The preceding verses (Mark 1:5-6) have told us that John the Baptizer has drawn huge crowds of people from the Judean countryside and from Jerusalem to be baptised in the Jordan River. In the midst of this activity, John now suddenly announces that one more powerful (literally “the stronger one”) is about to come on the scene. John knows who he is in relation to this coming one: he is not even worthy to bend down and untie the thong of his sandals. This footwear imagery evokes the humility and earthiness of John as well as the relentless journeying of Jesus in Mark’s gospel. While John baptised with water, the more powerful one will “baptise” with the Holy Spirit.

The baptism story is a commissioning story. The heavens are torn apart, evoking the prophetic hope of Isaiah 64:1 and foreshadowing the tearing of the curtain of the temple at Jesus’ death (Mark 15:38). In other words, all the barriers between God and God’s creation are now dismantled. Just as God’s spirit hovered over the waters of creation, so now the Holy Spirit descends on Jesus in the form of a dove, giving birth to something entirely new. The God of the universe addresses Jesus as “my beloved Son”. There are echoes here of the story of Isaac, the beloved son of Sarah and Abraham, the one through whom God's promises were to be fulfilled. Isaac is the ancestor of Israel who struggled with God. God's people have always struggled with God and will continue to do so. But God's favour continues to rest on God's creation just as it rests on Jesus of Nazareth, God's beloved. We take heart from this in face of a world that cries out for justice and compassion.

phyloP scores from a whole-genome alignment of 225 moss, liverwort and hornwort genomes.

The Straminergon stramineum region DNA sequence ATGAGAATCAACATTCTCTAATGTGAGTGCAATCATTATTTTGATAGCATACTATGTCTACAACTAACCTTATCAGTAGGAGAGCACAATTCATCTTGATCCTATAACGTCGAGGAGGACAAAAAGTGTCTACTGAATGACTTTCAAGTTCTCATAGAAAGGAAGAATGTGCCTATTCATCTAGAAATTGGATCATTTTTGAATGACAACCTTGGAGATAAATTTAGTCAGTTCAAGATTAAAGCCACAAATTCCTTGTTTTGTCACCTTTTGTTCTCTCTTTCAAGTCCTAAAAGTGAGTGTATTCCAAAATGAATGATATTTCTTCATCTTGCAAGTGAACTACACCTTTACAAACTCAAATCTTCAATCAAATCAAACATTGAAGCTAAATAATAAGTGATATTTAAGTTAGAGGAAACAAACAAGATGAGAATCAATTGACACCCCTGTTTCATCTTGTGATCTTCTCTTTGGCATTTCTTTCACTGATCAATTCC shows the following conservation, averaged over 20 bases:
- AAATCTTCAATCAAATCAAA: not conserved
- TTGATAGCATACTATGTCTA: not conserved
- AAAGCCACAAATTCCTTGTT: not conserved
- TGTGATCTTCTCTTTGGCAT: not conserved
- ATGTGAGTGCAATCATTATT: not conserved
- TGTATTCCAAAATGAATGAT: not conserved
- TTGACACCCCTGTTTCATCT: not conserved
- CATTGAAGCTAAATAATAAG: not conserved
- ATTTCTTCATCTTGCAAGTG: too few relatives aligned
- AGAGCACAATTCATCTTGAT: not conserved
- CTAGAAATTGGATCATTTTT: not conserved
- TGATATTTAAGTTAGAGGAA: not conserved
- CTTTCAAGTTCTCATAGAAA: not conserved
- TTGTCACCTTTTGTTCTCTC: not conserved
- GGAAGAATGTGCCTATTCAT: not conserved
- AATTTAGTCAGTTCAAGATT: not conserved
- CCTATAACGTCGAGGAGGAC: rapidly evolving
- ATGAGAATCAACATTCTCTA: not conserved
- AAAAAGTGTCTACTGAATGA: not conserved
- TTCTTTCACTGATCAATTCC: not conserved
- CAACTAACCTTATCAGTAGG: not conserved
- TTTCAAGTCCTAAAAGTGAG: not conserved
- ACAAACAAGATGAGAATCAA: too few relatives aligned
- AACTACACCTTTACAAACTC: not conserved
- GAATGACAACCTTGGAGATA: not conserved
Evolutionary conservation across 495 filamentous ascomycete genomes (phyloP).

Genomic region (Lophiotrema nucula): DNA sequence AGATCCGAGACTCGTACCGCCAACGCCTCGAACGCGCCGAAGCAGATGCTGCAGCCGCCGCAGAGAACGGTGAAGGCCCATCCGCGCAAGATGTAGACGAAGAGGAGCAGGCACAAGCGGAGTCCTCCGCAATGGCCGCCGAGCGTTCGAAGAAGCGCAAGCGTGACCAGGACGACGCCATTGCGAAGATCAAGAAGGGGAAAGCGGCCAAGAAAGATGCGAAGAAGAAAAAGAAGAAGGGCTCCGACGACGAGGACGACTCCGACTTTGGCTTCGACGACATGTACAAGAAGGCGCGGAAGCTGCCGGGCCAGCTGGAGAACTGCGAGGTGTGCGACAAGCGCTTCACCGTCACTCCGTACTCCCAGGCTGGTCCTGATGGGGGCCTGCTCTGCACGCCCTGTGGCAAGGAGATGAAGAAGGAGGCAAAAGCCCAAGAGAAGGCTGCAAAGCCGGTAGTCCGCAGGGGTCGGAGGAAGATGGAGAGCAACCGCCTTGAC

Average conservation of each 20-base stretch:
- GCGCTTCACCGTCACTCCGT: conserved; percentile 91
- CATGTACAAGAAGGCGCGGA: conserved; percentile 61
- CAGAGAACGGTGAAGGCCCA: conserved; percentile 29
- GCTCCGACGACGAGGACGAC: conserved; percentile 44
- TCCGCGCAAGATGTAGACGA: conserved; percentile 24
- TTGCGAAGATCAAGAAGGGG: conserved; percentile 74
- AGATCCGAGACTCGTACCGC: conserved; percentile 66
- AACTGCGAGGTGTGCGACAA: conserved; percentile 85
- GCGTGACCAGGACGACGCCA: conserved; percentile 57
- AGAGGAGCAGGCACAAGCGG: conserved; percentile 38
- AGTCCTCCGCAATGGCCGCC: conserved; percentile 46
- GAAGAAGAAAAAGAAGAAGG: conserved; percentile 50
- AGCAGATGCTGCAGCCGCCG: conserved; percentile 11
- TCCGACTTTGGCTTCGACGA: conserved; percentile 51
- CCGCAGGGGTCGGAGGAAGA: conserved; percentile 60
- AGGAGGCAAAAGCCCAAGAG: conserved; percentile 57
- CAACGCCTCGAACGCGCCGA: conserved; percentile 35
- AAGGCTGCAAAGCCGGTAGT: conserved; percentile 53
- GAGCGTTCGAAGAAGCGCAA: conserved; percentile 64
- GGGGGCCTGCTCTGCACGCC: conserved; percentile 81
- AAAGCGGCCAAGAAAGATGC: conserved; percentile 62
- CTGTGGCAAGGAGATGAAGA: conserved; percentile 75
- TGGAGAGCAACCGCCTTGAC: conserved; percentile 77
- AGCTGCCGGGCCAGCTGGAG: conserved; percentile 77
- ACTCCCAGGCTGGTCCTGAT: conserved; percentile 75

Sr Veronica Lawson, RSM